Whistleblower Claim by Health Care Worker Dismissed Creating Questionable Public Policy

Several different whistleblower laws protect Massachusetts employees. In particular, M.G.L. c. 149, §187 protects health care providers from retaliation for disclosing problems within health care facilities. In Romero v. UHS of Westwood Pembroke, Inc.et al., the Massachusetts Court of Appeals recently issued a ruling dismissing a health care provider’s wrongful termination claim after she objected to a proposed policy that she believed was unlawful if implemented.

Unfortunately, the Appeals Court construed the health care whistleblower statute narrowly. Section 187(b)(3) prohibits retaliation against a health care provider who:

[O]bjects to or refuses to participate in any activity, policy or practice of the health care facility or of another health care facility with whom the health care provider’s health care facility has a business relationship which the health care provider reasonably believes is in violation of a law or rule or regulation promulgated pursuant to law or violation of professional standards of practice which the health care provider reasonably believes poses a risk to public health.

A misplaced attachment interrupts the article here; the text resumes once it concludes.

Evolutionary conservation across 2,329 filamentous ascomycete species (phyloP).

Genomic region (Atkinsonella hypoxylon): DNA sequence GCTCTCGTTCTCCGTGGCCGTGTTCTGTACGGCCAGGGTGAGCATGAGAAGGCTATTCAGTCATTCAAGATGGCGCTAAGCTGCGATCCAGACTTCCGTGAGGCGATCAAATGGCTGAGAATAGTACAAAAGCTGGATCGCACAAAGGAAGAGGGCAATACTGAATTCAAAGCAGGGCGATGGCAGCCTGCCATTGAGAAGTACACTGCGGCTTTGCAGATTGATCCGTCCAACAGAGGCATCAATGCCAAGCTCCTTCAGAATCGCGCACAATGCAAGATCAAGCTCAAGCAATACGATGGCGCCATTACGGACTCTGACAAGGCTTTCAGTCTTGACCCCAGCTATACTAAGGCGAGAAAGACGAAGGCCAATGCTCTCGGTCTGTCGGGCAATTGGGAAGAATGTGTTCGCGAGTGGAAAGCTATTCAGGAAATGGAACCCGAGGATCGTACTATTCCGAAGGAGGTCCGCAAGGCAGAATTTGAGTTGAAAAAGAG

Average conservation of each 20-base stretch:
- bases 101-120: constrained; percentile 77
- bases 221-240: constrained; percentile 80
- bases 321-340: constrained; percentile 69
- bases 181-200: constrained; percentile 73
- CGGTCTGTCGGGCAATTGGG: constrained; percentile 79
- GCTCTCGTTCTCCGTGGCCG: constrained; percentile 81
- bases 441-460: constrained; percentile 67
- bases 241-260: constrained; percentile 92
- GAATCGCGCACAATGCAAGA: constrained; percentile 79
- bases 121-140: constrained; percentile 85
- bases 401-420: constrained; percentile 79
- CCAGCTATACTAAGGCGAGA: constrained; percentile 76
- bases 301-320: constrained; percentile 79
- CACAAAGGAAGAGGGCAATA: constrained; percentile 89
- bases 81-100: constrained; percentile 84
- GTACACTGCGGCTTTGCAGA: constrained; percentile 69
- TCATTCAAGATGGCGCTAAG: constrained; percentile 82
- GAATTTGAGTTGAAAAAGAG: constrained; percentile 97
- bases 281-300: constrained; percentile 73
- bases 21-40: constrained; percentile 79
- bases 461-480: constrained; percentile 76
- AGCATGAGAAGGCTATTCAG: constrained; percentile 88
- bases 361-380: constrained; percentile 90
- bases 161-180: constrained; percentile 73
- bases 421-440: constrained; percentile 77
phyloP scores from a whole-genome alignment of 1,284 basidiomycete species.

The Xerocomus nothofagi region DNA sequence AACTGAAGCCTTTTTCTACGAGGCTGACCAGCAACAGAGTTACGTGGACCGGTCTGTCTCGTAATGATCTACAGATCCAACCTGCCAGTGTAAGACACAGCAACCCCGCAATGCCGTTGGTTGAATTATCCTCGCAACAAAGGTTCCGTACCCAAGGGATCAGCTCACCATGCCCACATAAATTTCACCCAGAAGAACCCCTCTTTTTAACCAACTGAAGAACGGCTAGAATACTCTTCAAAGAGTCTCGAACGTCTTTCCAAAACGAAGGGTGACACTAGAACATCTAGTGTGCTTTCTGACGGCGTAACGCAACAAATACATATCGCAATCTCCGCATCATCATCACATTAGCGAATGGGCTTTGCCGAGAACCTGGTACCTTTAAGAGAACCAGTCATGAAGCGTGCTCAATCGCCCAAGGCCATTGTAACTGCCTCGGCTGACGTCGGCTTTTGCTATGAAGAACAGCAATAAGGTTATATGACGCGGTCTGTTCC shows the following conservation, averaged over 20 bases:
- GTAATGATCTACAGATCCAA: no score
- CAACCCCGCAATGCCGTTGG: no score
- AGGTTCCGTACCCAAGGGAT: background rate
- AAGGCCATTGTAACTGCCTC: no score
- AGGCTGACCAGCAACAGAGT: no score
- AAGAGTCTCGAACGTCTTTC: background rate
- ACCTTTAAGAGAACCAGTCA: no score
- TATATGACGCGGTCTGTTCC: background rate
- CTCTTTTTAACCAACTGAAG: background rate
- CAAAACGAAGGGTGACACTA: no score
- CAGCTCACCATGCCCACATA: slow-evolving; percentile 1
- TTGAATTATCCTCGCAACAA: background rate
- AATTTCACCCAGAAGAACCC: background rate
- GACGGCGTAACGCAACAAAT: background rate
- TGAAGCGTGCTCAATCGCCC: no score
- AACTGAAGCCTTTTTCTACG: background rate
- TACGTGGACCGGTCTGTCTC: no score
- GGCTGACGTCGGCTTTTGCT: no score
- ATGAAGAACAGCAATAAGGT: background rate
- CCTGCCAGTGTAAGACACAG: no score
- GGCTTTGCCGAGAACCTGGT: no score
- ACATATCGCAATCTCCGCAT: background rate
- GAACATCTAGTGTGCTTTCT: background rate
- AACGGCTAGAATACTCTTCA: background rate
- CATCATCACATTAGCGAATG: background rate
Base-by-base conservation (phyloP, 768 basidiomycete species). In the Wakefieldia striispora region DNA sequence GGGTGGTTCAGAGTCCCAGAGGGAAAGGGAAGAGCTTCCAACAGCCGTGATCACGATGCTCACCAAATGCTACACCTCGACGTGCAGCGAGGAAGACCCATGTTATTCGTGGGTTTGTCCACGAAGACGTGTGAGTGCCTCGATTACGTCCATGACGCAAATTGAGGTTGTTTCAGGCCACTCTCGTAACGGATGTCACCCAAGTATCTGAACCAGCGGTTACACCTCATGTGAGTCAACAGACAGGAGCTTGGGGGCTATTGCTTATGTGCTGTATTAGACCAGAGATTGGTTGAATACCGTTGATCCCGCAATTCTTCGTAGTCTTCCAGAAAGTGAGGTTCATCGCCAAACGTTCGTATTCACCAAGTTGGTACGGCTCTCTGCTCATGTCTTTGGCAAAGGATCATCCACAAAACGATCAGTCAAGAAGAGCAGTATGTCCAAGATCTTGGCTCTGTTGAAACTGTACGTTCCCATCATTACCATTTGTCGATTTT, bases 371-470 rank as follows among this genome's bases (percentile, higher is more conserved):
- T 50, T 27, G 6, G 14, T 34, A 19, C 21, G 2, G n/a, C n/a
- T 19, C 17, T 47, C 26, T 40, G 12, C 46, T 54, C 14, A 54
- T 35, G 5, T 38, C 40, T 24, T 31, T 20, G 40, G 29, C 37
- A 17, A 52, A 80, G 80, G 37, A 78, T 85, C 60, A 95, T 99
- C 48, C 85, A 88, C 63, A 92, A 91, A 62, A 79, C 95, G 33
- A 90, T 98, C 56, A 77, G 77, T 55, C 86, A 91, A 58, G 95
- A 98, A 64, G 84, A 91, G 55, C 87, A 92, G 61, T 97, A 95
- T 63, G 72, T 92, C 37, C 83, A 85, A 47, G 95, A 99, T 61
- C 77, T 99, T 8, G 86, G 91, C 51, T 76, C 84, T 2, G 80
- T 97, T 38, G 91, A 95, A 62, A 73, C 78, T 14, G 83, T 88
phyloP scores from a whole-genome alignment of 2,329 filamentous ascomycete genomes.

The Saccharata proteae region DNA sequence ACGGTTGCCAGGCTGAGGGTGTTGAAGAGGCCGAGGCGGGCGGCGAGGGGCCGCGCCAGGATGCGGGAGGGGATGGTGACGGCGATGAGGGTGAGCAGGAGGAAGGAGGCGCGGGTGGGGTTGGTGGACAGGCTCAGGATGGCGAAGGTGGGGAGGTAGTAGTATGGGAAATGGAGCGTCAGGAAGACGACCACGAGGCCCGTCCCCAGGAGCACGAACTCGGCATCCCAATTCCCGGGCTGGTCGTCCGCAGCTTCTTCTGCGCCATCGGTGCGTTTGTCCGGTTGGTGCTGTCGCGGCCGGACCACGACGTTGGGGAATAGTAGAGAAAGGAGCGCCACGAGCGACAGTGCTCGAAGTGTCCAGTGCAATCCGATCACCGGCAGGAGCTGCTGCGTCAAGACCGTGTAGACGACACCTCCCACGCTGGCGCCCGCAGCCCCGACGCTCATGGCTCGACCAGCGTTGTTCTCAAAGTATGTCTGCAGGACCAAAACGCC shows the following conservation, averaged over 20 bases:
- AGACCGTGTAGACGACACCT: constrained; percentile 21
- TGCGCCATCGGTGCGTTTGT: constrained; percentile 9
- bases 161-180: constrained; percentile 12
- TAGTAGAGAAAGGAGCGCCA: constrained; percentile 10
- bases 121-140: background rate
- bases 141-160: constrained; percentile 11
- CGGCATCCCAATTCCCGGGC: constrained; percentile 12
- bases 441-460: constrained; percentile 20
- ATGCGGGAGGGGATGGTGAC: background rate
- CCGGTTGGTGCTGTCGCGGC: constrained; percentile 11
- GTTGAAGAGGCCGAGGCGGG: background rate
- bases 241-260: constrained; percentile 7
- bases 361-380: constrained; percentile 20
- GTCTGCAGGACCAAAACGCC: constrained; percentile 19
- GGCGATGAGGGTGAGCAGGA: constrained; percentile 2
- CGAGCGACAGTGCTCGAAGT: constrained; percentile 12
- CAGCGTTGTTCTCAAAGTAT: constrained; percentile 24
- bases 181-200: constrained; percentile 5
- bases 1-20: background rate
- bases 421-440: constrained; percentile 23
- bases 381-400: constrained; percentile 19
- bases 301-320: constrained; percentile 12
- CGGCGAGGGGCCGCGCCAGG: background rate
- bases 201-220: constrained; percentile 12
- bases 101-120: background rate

In dismissing the employee’s whistleblower claim, the court reasoned that an employee who objects to a proposed unlawful activity, policy, or activity is not protected under Section 187(b)(3).

The ruling creates an obvious disincentive for health care providers to speak out against and oppose proposed policies, which they reasonably believe will pose a risk to public health. Rather, as the court’s decision makes clear, an employee’s conduct is only protected where there is opposition to an existing policy.